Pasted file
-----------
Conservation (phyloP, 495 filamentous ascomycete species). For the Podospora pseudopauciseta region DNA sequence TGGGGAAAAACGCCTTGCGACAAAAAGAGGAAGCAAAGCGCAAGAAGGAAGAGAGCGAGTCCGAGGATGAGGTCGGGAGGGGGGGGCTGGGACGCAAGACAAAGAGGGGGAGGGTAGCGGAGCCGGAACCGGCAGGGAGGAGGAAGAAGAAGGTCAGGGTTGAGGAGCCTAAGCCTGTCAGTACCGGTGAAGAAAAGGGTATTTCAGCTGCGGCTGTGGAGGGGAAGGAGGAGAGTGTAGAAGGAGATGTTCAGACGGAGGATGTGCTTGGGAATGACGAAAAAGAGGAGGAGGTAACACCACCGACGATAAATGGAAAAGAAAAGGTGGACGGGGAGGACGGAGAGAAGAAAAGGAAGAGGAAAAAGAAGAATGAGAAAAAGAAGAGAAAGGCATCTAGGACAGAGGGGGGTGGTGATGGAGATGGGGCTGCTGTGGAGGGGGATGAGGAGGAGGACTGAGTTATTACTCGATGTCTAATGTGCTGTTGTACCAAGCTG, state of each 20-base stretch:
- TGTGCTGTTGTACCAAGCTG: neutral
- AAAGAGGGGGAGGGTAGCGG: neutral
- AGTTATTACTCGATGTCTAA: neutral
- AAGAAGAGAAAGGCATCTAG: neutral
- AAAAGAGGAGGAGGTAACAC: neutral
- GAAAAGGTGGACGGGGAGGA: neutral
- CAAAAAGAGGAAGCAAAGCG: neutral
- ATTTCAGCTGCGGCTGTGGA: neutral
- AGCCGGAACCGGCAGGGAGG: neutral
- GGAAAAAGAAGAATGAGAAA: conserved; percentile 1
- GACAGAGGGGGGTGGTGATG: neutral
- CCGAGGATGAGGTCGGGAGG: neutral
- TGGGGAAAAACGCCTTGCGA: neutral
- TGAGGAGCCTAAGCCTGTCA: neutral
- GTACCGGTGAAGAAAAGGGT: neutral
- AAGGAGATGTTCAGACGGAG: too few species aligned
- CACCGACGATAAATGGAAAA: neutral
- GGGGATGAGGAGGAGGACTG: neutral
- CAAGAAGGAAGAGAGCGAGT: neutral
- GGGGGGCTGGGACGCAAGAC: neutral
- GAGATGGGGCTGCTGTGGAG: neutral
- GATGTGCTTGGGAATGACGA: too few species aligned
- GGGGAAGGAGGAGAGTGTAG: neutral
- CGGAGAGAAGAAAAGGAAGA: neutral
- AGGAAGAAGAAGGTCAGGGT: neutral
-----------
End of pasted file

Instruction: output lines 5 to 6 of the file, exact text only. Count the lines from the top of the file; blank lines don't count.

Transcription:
- AAGAAGAGAAAGGCATCTAG: neutral
- AAAAGAGGAGGAGGTAACAC: neutral